All of this royal-and-lords-of-the-manor-privilege was a nuisance to the peasants. While it lasted - hundreds of years - the hunters destroyed truck gardens with abandon, then the Révolution took away their 'right to hunt.' These days, it is Brussels taking away the peasants' 'right to hunt,' but this does not concern Paris' 17th arrondissement anymore.

At one time - in 1672 - there was a line on the map around Paris, beyond which it was illegal to build. In effect, this permitted farms to be at edge of Paris. Edicts of 1724 and 1726 reinforced the building ban, which carried heavy penalties.

For a first offence - whipping and three years' banishment, and five years in the galleys for repeaters. The Révolution did away with this.

What is definitely an aerial photo - captioned as taken in 1789 - shows the plain of fields, disappearing into the indistinct horizon - with Monceau in the upper third, with a hazy Clichy beyond in the distance.

So then, gradually, before 1860, Batignolles as an area became a place to plunk down modest houses in the midst of potato fields - because it was out of town, because it was cheap. It attracted retired shop owners and others who wanted fresh air and fewer taxes.

Later, when promoters got into it, more substantial housing was built for retired officers, civil servants, actors and middle-management types on modest pensions.

I imagine it to be a bit the same today. If one can't afford the lifestyle of Monceau - or the 16th arrondissement - then Batignolles is definitely the place to be.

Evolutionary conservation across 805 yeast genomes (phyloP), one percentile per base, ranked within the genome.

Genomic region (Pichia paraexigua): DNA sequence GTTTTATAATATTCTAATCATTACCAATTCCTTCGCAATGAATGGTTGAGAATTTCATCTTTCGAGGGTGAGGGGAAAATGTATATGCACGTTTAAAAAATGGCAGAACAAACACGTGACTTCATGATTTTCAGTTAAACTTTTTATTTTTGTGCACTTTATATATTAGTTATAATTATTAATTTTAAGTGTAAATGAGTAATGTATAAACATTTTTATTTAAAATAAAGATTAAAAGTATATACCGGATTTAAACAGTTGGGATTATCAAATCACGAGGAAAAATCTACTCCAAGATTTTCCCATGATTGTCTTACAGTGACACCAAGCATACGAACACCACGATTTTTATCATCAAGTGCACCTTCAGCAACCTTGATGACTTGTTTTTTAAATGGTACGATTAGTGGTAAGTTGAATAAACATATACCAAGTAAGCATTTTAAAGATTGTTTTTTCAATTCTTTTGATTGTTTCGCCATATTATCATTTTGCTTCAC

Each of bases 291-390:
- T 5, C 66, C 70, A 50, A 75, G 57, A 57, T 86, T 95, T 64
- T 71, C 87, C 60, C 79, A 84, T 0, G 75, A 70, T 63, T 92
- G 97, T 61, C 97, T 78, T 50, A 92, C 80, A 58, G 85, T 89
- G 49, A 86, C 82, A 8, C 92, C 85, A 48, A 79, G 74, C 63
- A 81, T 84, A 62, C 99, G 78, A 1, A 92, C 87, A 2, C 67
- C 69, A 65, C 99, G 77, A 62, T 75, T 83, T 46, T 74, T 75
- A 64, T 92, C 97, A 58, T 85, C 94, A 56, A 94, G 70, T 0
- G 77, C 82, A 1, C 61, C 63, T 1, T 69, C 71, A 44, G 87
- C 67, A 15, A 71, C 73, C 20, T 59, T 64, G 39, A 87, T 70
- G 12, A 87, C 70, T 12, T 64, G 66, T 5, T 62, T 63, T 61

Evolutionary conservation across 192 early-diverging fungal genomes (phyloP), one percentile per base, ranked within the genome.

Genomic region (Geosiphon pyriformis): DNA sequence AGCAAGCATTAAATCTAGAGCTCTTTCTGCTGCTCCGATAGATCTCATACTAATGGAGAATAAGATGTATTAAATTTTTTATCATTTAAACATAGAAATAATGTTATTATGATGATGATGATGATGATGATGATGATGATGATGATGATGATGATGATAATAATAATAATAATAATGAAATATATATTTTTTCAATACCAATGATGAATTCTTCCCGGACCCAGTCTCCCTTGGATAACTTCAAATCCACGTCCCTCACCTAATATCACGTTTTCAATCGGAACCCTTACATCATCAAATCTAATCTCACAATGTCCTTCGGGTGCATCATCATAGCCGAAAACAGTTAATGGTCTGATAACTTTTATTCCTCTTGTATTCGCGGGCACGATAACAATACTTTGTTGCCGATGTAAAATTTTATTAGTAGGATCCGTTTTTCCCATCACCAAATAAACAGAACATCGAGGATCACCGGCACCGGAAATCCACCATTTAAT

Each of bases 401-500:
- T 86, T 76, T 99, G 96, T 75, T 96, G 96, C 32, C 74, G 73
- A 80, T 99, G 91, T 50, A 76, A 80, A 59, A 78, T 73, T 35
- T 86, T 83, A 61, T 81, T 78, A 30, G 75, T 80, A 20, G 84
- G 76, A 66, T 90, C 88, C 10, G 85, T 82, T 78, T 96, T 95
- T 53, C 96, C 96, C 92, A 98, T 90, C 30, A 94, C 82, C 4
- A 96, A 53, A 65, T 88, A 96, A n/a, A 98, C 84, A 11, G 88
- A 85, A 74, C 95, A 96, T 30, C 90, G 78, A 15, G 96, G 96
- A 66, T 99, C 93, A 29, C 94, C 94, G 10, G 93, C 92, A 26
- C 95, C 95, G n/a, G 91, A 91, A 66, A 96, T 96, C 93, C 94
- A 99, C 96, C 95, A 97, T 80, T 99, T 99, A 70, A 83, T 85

Buildings get more bourgeois along the Rue Legendre going south from the slash of the rails, andphoto: marche rue levis, batignolles then there is the long marché street of the Rue de Lévis, which ends at the big Villiers intersection.

This is an old street which began in the 12th century as the road from Paris to Argenteuil. The name dates to 1840, after one of the last owners of the Château de Monceaux which had its entry at number 22, Rue Legendre.

From the Rue Legendre, towards the marché in the Rue Lévis.

It was the real thing, a fortress with towers, soldiers' quarters and a prison - for the lords of the château were the local law. Among these were Huguenin Harod, who had Jeanne d'Arc as a guest.

But Batignolles - this seemed to be a place that captured the imagination! Paris' out-of-town sanctuary of affordable fresh air - and wine! - 160 years ago. For Clichy, I am just going to have to go back and go all the way out the Avenue de Clichy - right out of town.

In Metropole Paris
Latest Issue
2008 Issues
2007 | 2006 | 2005
2004 | 2003 | 2002
2001 | 2000 | 1999
1998 | 1997 | 1996
In Metropole Paris
About Metropole
About the Café Club
Links | Search Site
The Lodging Page
Paris Museums List
Metropole's 1996 Tours
Metropole's 2003 Tours
Support Metropole
Metropole's Books
Shop with Metropole
Metropole's Wine
metropole paris goodblogweek button
Send email concerning the
contents to: Ric Erickson, Editor.
Metropole Midi © 2014
– unless stated otherwise.
logo, metropole sml midi logo No matter how good it tastes,
there is no such thing
as a free lunch.
Waldo Bini